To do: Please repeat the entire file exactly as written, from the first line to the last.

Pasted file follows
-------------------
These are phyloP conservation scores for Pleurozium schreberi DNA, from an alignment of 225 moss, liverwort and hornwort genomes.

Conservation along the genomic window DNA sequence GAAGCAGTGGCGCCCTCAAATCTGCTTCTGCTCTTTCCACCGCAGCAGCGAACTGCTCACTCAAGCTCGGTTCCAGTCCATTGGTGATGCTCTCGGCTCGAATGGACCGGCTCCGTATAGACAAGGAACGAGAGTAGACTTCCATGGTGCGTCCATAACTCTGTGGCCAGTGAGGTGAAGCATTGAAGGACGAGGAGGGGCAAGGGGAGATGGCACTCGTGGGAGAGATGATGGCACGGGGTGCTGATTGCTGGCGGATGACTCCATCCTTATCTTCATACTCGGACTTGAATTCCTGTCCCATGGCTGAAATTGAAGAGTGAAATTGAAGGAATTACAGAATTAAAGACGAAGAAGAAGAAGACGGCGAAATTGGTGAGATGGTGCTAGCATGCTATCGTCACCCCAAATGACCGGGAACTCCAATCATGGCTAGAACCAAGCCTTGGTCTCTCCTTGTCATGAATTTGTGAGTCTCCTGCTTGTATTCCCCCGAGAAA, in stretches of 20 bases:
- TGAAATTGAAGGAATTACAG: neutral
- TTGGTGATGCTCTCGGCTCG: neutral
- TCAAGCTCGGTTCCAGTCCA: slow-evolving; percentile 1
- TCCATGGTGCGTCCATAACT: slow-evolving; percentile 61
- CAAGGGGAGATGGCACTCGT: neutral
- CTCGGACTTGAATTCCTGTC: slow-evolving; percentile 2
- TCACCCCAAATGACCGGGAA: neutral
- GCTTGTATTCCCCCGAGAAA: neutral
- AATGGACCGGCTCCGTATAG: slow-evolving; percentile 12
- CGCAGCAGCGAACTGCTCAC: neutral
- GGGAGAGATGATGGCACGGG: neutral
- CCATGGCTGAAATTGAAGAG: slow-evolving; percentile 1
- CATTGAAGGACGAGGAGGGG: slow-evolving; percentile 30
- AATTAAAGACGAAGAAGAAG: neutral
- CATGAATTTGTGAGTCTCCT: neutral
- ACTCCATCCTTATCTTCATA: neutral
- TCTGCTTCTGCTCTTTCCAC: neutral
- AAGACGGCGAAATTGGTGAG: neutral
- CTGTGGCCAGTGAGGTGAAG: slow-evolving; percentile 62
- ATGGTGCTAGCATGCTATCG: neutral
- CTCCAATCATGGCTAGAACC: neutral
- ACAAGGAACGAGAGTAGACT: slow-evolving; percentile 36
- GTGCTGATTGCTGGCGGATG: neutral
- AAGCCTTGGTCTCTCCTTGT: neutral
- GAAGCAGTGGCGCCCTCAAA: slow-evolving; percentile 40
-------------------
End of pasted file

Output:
These are phyloP conservation scores for Pleurozium schreberi DNA, from an alignment of 225 moss, liverwort and hornwort genomes.

Conservation along the genomic window DNA sequence GAAGCAGTGGCGCCCTCAAATCTGCTTCTGCTCTTTCCACCGCAGCAGCGAACTGCTCACTCAAGCTCGGTTCCAGTCCATTGGTGATGCTCTCGGCTCGAATGGACCGGCTCCGTATAGACAAGGAACGAGAGTAGACTTCCATGGTGCGTCCATAACTCTGTGGCCAGTGAGGTGAAGCATTGAAGGACGAGGAGGGGCAAGGGGAGATGGCACTCGTGGGAGAGATGATGGCACGGGGTGCTGATTGCTGGCGGATGACTCCATCCTTATCTTCATACTCGGACTTGAATTCCTGTCCCATGGCTGAAATTGAAGAGTGAAATTGAAGGAATTACAGAATTAAAGACGAAGAAGAAGAAGACGGCGAAATTGGTGAGATGGTGCTAGCATGCTATCGTCACCCCAAATGACCGGGAACTCCAATCATGGCTAGAACCAAGCCTTGGTCTCTCCTTGTCATGAATTTGTGAGTCTCCTGCTTGTATTCCCCCGAGAAA, in stretches of 20 bases:
- TGAAATTGAAGGAATTACAG: neutral
- TTGGTGATGCTCTCGGCTCG: neutral
- TCAAGCTCGGTTCCAGTCCA: slow-evolving; percentile 1
- TCCATGGTGCGTCCATAACT: slow-evolving; percentile 61
- CAAGGGGAGATGGCACTCGT: neutral
- CTCGGACTTGAATTCCTGTC: slow-evolving; percentile 2
- TCACCCCAAATGACCGGGAA: neutral
- GCTTGTATTCCCCCGAGAAA: neutral
- AATGGACCGGCTCCGTATAG: slow-evolving; percentile 12
- CGCAGCAGCGAACTGCTCAC: neutral
- GGGAGAGATGATGGCACGGG: neutral
- CCATGGCTGAAATTGAAGAG: slow-evolving; percentile 1
- CATTGAAGGACGAGGAGGGG: slow-evolving; percentile 30
- AATTAAAGACGAAGAAGAAG: neutral
- CATGAATTTGTGAGTCTCCT: neutral
- ACTCCATCCTTATCTTCATA: neutral
- TCTGCTTCTGCTCTTTCCAC: neutral
- AAGACGGCGAAATTGGTGAG: neutral
- CTGTGGCCAGTGAGGTGAAG: slow-evolving; percentile 62
- ATGGTGCTAGCATGCTATCG: neutral
- CTCCAATCATGGCTAGAACC: neutral
- ACAAGGAACGAGAGTAGACT: slow-evolving; percentile 36
- GTGCTGATTGCTGGCGGATG: neutral
- AAGCCTTGGTCTCTCCTTGT: neutral
- GAAGCAGTGGCGCCCTCAAA: slow-evolving; percentile 40